Donald Lambro
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Let's put Obama's growth rate into a sharper context. To go from a 3 percent growth rate in the last three months of 2011 down to 2.2 was the economic equivalent of going from barely a C grade down to a D-.

The cable news network CNN explained the mediocre growth in more bread and butter terms: "Growth at that rate is considered too weak to lead to the hiring needed to put millions of unemployed Americans back to work."

"The data was also lower than the 2.5 percent rate economists had been expecting," CNN added.

But what's new? Despite the Washington news media's attempts to play down, whitewash or merely overlook the harsh reality of Obama's extended recession, the numbers tell the tale of an economy that was often barely breathing.

Here are the economic growth rates in the first three quarters of 2011: 0.4 percent, 1.3 percent, and 1.8 percent in a year that ended with a fourth quarter anomaly of 3.0 percent. Fourth quarter over fourth quarter yielded only 1.6 percent annual growth.

The year ahead isn't looking much better, according to University of Maryland business economist Peter Morici's forecasts.

(He nailed last week's 2.2 percent GDP a week before it was announced.)

Morici is predicting the Obama economy will turn in an election year quarterly performance that has failure written all over it.

"Second quarter growth will likely slow to about 1.6 percent, as consumers pull back and inventories slow. Business investment should not be expected to pick up the slack, stabilizing oil prices will likely boost imports a bit, and government spending will stay neutral or decline in the face of tightening fiscal conditions," Morici forecasts in his latest analysis.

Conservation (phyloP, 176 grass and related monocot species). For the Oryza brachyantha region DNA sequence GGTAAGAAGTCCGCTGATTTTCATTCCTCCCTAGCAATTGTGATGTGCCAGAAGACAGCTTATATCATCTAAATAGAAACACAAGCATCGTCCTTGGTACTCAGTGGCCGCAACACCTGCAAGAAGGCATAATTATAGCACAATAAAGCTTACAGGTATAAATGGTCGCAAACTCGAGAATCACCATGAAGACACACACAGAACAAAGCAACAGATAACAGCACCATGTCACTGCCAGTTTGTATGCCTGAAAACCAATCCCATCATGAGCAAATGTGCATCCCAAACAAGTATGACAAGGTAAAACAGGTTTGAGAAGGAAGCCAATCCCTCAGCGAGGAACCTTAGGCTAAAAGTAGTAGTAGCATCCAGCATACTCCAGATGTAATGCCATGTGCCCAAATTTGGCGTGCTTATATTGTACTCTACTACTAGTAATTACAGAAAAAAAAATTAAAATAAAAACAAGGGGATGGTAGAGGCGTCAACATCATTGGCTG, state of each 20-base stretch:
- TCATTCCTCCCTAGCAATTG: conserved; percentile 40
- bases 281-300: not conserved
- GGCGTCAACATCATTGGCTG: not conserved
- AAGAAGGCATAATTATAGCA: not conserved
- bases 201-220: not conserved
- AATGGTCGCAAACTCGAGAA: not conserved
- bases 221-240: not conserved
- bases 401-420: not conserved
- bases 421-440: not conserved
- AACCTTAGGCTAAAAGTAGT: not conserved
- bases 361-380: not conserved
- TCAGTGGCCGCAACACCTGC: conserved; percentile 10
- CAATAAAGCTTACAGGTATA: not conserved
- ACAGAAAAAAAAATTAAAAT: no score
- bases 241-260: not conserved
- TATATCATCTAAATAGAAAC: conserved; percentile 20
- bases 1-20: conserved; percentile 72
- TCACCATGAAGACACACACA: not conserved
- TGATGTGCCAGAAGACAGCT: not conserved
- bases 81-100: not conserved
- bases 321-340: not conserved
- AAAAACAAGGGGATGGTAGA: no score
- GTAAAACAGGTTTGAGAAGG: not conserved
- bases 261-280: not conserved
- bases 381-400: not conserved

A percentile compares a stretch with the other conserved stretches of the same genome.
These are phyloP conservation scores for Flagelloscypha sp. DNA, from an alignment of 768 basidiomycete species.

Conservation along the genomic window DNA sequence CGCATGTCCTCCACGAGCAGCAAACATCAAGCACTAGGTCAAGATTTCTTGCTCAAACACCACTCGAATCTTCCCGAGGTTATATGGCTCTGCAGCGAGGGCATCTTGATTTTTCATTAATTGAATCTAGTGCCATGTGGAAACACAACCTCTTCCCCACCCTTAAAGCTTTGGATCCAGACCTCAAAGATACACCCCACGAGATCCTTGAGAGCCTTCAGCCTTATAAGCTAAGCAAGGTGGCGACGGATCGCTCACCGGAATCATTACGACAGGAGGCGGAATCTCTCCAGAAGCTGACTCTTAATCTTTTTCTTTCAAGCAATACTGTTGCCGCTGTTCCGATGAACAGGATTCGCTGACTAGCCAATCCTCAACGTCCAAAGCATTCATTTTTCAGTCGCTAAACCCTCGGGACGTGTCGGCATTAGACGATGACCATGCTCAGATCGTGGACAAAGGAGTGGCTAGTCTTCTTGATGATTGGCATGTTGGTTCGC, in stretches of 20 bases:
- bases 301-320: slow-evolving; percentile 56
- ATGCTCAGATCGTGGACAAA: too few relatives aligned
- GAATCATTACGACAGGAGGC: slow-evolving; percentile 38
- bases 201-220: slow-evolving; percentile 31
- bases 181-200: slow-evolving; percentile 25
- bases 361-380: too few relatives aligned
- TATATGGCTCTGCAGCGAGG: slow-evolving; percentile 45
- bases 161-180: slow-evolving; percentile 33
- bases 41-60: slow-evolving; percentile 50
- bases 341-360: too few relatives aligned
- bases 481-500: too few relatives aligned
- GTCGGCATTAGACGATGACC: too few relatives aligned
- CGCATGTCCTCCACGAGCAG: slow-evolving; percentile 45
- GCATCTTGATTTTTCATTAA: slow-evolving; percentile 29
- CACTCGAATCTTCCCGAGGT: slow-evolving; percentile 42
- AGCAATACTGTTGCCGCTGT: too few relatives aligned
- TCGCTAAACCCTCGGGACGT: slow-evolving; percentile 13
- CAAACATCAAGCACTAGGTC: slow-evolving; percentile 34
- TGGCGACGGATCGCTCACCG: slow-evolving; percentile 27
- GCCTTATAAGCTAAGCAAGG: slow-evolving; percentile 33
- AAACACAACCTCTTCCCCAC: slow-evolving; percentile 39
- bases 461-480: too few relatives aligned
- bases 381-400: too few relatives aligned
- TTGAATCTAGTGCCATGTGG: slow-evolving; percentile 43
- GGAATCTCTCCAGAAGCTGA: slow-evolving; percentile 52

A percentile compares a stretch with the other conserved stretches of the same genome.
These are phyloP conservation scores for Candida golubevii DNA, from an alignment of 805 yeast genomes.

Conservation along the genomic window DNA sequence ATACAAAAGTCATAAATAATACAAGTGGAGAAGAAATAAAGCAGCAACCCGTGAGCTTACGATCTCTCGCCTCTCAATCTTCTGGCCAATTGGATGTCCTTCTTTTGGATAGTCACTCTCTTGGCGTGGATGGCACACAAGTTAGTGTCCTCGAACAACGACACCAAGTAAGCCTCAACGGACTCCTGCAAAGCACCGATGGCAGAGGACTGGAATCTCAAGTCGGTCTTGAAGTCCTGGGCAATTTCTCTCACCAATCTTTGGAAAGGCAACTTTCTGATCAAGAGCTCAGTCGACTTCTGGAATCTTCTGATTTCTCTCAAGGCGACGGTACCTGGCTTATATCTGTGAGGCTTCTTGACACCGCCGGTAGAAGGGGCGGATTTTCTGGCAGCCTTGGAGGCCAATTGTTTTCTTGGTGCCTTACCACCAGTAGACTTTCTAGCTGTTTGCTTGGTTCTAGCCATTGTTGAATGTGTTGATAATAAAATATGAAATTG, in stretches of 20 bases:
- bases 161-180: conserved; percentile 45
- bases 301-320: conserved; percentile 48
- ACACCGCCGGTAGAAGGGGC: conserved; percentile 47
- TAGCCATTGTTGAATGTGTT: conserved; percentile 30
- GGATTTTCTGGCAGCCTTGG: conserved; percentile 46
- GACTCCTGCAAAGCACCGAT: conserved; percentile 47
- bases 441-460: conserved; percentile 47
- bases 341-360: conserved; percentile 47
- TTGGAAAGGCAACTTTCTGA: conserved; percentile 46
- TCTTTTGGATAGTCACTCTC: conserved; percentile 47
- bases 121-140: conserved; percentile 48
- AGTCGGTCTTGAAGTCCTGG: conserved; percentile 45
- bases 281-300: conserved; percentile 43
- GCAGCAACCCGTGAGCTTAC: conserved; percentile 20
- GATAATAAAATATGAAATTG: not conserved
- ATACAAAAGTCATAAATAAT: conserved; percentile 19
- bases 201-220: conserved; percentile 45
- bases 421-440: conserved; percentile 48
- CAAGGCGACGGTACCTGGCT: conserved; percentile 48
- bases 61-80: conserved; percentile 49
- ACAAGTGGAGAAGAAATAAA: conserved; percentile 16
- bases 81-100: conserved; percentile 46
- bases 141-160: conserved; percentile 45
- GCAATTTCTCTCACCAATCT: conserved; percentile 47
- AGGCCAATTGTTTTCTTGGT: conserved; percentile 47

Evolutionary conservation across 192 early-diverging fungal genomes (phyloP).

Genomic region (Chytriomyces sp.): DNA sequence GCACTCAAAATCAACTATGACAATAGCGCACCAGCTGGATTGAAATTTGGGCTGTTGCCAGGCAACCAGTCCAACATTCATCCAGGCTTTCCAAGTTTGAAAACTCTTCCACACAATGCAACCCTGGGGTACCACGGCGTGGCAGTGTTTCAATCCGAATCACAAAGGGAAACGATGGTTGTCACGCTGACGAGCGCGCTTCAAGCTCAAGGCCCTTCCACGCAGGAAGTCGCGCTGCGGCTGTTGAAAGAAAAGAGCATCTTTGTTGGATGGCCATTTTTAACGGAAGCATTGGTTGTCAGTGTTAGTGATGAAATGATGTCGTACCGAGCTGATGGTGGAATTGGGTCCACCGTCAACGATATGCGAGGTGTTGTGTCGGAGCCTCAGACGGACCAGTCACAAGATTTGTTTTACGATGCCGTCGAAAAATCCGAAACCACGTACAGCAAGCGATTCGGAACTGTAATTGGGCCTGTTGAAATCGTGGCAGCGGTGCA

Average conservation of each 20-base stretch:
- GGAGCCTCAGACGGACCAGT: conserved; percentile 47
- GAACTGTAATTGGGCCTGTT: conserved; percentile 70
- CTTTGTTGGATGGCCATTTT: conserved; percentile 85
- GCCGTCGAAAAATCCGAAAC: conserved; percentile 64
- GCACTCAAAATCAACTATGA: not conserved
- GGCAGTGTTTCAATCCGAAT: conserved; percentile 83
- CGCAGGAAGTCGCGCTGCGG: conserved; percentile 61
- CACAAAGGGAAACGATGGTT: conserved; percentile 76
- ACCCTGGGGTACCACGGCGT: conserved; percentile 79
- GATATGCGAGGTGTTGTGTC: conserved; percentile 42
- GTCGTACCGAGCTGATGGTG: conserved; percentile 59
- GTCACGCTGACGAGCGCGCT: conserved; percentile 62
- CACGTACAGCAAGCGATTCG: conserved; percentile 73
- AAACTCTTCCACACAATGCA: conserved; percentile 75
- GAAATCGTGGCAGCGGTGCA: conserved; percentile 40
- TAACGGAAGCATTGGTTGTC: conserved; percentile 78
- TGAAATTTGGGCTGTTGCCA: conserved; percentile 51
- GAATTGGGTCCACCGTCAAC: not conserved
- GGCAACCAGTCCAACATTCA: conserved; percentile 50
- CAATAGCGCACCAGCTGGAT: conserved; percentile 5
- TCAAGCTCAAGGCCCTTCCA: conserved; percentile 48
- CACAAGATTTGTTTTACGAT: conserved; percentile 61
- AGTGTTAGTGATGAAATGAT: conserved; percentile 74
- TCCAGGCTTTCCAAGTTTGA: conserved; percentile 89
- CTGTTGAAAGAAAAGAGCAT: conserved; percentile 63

As the presidential race heads into the homestretch, he predicts that the 2012 economy will finish the last three months with a job crippling 2.1 percent growth rate.

As for the politically pivotal unemployment rate, he says the jobless rate "is not likely to fall much more."

With little more than six months left in the race for the White House, Obama is sounding increasingly desperate, blaming Bush more frequently in his off-the-cuff remarks for the massive debts he has left in his wake.

"Remember the deficits the previous administration left us with?" he asks his audiences. Well, okay, let's compare deficits.

Bush: $318 billion in 2005; $242 billion in 2006; $161 billion in 2007; and $458 billion in 2008.

Obama: $1.4 trillion in 2009; $1.3 trillion in 2010; $1.3 trillion in 2011, and an estimated $1.2 trillion in 2012.

With $1.179 trillion in deficits for Bush and $5.2 trillion deficits for Obama, that's nothing to brag about.

Obama's tax, regulatory and spending policies have needlessly prolonged a recession that has ruined lives and weakened America's economic security.

Jobless benefit claims are hovering near a three-month high.

Home foreclosures are up in more than half of the nation's metropolitan areas. An Associated Press analysis of 2011 data said nearly 54 percent of college grads under the age of 25 were unemployed or underemployed in low paying menial jobs.

And Fed Chairman Ben Bernanke says we are facing a "fiscal cliff" at the end of this year that poses "significant risk to the recovery."

The question now is, have the American people had enough?

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Donald Lambro

Donald Lambro is chief political correspondent for The Washington Times.